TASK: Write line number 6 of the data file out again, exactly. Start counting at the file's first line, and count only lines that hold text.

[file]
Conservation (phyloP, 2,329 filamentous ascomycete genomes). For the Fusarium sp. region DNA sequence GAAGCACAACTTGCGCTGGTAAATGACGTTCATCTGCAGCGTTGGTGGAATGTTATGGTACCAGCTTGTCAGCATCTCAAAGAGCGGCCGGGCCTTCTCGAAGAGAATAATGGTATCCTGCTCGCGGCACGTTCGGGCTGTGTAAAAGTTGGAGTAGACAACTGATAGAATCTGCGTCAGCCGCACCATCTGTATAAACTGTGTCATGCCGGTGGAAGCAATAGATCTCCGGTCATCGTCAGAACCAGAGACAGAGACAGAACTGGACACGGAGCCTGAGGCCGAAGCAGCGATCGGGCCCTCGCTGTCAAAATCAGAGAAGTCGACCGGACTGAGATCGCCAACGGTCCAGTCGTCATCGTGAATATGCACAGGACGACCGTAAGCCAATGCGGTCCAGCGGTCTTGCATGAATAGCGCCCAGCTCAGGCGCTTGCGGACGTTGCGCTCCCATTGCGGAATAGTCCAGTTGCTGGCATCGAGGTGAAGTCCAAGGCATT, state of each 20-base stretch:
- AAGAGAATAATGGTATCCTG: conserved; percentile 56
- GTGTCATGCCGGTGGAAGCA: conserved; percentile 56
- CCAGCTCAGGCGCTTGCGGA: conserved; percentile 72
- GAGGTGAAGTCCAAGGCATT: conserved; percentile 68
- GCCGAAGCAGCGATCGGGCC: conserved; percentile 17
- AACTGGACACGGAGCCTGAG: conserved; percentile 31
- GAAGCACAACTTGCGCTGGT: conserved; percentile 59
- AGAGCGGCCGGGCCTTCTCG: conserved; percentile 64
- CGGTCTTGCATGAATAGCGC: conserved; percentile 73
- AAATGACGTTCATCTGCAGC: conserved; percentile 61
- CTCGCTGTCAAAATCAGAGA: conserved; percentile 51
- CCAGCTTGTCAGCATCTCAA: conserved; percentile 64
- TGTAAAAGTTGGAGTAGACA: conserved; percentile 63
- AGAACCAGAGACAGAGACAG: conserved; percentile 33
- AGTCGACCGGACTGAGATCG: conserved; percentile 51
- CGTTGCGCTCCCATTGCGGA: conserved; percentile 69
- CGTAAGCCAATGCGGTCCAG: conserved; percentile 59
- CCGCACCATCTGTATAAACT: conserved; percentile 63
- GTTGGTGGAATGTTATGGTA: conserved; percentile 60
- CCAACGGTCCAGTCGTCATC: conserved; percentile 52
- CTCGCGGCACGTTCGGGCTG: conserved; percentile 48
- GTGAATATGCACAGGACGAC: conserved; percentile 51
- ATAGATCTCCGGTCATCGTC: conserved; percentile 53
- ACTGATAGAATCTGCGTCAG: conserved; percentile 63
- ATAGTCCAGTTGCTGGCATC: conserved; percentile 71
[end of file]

- GCCGAAGCAGCGATCGGGCC: conserved; percentile 17